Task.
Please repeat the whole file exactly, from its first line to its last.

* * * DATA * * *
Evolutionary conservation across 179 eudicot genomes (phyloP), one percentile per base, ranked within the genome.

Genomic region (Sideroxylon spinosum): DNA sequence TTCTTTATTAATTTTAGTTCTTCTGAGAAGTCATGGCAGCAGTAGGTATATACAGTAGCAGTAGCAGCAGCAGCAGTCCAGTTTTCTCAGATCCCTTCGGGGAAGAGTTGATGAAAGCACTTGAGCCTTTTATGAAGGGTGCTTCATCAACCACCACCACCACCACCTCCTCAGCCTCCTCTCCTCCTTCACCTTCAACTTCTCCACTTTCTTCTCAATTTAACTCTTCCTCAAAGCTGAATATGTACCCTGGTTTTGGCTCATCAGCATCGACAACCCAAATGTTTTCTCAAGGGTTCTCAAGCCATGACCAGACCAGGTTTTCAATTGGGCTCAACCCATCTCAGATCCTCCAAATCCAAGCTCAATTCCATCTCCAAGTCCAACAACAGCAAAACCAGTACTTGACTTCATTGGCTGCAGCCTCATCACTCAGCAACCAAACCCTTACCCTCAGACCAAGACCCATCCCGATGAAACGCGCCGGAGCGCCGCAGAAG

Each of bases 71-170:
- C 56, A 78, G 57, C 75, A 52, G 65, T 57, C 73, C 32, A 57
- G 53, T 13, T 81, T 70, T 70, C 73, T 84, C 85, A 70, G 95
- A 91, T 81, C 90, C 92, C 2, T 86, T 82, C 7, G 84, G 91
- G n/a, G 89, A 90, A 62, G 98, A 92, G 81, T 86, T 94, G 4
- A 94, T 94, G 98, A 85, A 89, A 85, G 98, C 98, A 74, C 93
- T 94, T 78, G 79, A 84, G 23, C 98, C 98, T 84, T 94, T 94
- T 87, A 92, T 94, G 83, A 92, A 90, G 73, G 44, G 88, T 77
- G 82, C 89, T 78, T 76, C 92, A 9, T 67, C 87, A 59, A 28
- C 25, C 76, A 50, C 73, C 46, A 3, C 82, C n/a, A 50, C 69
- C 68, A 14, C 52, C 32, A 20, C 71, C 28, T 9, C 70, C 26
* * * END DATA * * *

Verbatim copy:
Evolutionary conservation across 179 eudicot genomes (phyloP), one percentile per base, ranked within the genome.

Genomic region (Sideroxylon spinosum): DNA sequence TTCTTTATTAATTTTAGTTCTTCTGAGAAGTCATGGCAGCAGTAGGTATATACAGTAGCAGTAGCAGCAGCAGCAGTCCAGTTTTCTCAGATCCCTTCGGGGAAGAGTTGATGAAAGCACTTGAGCCTTTTATGAAGGGTGCTTCATCAACCACCACCACCACCACCTCCTCAGCCTCCTCTCCTCCTTCACCTTCAACTTCTCCACTTTCTTCTCAATTTAACTCTTCCTCAAAGCTGAATATGTACCCTGGTTTTGGCTCATCAGCATCGACAACCCAAATGTTTTCTCAAGGGTTCTCAAGCCATGACCAGACCAGGTTTTCAATTGGGCTCAACCCATCTCAGATCCTCCAAATCCAAGCTCAATTCCATCTCCAAGTCCAACAACAGCAAAACCAGTACTTGACTTCATTGGCTGCAGCCTCATCACTCAGCAACCAAACCCTTACCCTCAGACCAAGACCCATCCCGATGAAACGCGCCGGAGCGCCGCAGAAG

Each of bases 71-170:
- C 56, A 78, G 57, C 75, A 52, G 65, T 57, C 73, C 32, A 57
- G 53, T 13, T 81, T 70, T 70, C 73, T 84, C 85, A 70, G 95
- A 91, T 81, C 90, C 92, C 2, T 86, T 82, C 7, G 84, G 91
- G n/a, G 89, A 90, A 62, G 98, A 92, G 81, T 86, T 94, G 4
- A 94, T 94, G 98, A 85, A 89, A 85, G 98, C 98, A 74, C 93
- T 94, T 78, G 79, A 84, G 23, C 98, C 98, T 84, T 94, T 94
- T 87, A 92, T 94, G 83, A 92, A 90, G 73, G 44, G 88, T 77
- G 82, C 89, T 78, T 76, C 92, A 9, T 67, C 87, A 59, A 28
- C 25, C 76, A 50, C 73, C 46, A 3, C 82, C n/a, A 50, C 69
- C 68, A 14, C 52, C 32, A 20, C 71, C 28, T 9, C 70, C 26